Reverse one's can be risky
ST. PAUL, Minn. - There is a lending instrument that has been a thorn in Minnesota Attorney General Lori Swanson's side for years. It is called the "reverse mortgage."
"We have talked with people who ended up taking out reverse mortgages and did not fully understand them," said Swanson. "A lot of times, these reverse mortgages are heavily marketed and pedaled as sort of no risk and no complication, no downside, and there are potential serious risks and consequences."
"I would say somebody in my position should not get one," said George Vognar, 75, of Saint Paul. Vognar obtained a reverse mortgage four years ago, when he was 71 and his wife, Christine Midelfort, was 58. As a result, Midelfort could someday be left homeless.
Reverse Mortgages are a device that allows seniors to tap into the equity in their homes, without selling the house and moving. TV ads featuring celebrities like Henry Winkler and former U.S. Senator Fred Thompson, promise no more mortgage payments and the ability to stay in the house for the rest of one's life. Such claims are true, but there are caveats.
The applicant must be at least 62 years old. If married and owning jointly, at least one of the spouses must be living in the house. Although there will be no further mortgage payments to the lender, it is necessary to continue paying taxes on the property, home insurance and normal maintenance costs.
"That is very important," said Bonnie Clark, counselor for Reverse Mortgage Counselors, Inc. "They (the lender) will foreclose on you, if you do not (pay those costs)."
It is true that one can stay in the home until death, so long as the taxes, insurance and maintenance are paid. That is possible because a large insurance premium is paid up front at the time of the closing. That means even if the dollar amount of the mortgage (the home's equity) is exceeded, the person or persons can continue to live in the house.
Bonnie Clark explained: "They do that because it is an FHA reverse. It is an FHA mortgage ... So, they have this pool of money, that in case somebody lives there and now there house is upside down and they're still living there (they can continue to live there)."
However, the case of Vognar and Midelfort is worth examining. Because Midelfort was under 62 at the time Vognar opted for the reverse mortgage, the bank insisted that she be removed from the mortgage and deed on the home.
"I said, 'I do not want to take my name off the deed,'" recalled Midelfort.
Both she and Vognar said that they were assured by bank officials that Midelfort could be put back on the deed after she reached 62.
"I want to be back on the mortgage," Midelfort said she repeatedly told the mortgage banker. "I want to have a place to live. She (the banker) said, 'Oh, that is completely all right, no problems.' Over and over, it guaranteed us that that would be no issue."
However, Vognar said that when he called about placing Midelfort's name back on the deed, he found the original lender was out of the reverse mortgage business. A different company now had the mortgage.
"And then, the mortgage company said, 'Oh no, you cannot get your wife back on there,'" said Midelfort. "It was actually straight out lying. It was not just poor information."
Vognar said when he pressed he was told that he would have to pay $160,000 to put Midelfort back on the deed, which he said was not "worth it." At present, if Vognar should die, Midelfort could be homeless.
On the other side of the reverse mortgage coin is the story of Larry and Judy Skalicky. They live in a townhouse in a Twin Cities suburb. The Skalicky's took a reverse mortgage.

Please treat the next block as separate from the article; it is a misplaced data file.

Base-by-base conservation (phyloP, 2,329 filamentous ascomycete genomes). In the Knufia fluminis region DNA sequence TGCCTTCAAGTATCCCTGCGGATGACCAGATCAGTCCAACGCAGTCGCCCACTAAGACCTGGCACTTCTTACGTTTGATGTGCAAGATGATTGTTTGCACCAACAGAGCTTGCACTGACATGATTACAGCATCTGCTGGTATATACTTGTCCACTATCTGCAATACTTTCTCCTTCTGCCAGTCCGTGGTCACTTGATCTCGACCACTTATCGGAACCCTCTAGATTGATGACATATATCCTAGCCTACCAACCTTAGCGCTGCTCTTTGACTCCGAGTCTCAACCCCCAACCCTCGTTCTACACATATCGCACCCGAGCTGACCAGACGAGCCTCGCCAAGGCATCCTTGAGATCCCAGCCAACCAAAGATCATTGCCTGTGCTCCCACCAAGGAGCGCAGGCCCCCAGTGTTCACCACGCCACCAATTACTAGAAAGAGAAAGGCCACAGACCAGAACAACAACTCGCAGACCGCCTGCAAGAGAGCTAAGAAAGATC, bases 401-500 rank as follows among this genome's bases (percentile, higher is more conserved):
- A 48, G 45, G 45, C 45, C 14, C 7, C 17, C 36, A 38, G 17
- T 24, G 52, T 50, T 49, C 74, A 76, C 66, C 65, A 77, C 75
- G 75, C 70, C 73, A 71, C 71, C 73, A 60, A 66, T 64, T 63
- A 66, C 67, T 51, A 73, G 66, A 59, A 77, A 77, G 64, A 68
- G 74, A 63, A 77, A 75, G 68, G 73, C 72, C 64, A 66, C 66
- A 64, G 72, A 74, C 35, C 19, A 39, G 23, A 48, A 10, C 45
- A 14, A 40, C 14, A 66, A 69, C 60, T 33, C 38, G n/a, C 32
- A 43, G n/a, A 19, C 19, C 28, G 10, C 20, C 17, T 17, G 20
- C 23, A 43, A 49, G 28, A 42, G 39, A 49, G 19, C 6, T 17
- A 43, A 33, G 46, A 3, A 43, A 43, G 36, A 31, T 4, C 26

"For us, it was a financial planning tool," explained Larry Skalicky.
He understood the way reverse mortgages work because he is employed in that industry.
"Just as my wife, Judy, turned 62, we took out the reverse mortgage to pay off that loan (their old conventional mortgage) and not have a monthly mortgage payment for the rest of our lives."
"All we have to pay right now is our taxes and our homeowners insurance and that is roughly $500 a month and cannot rent a place like this for $500 a month."
Larry knows the history of reverse mortgages.
"Started out, it was probably right around 74-76 years old (for the average customer) and a widow," said Skalicky. "Now, it is gradually come down to where it is now (the age of customers) in the 60s and it is couples that are doing it. It is changing over time."
Regardless, Skalicky agreed that reverse mortgages are not one-size fits all.
"Nope, not for everybody, not everyone should have one," he said. "It does not work for everybody, but for most people who may need it; it is really a great program. I really like it."
Even the reverse mortgage holder exhausts all of the equity in the house before moving or expiring, the person can stay in the home.
"They do that because it is an FHA mortgage and they charge an upfront mortgage insurance premium," explained Clark. "So, they have this pool of money that in case somebody lives there and now their house is upside down and they're still living there."
Federal law requires that any person or persons seeking a reverse mortgage must see a reverse mortgage counselor before taking on the loan. In Minnesota, the counselor must be a Minnesota counselor, meaning the counseling cannot be done by a counselor out of state, physically or electronically.
Lori Swanson pushed the Legislature in 2009 to pass a law requiring that any prospective customer be evaluated individually for the suitability of a reverse mortgage. The bill passed with overwhelming bi-partisan support, but Gov. Tim Pawlenty vetoed it.
In 2010, the lawmakers did pass another bill requiring a 7 or 10 day "cooling off" period, in which customers could rethink their decision about a reverse mortgage.
(Copyright 2013 by KARE. All Rights Reserved. This material may not be published, broadcast, rewritten or redistributed.)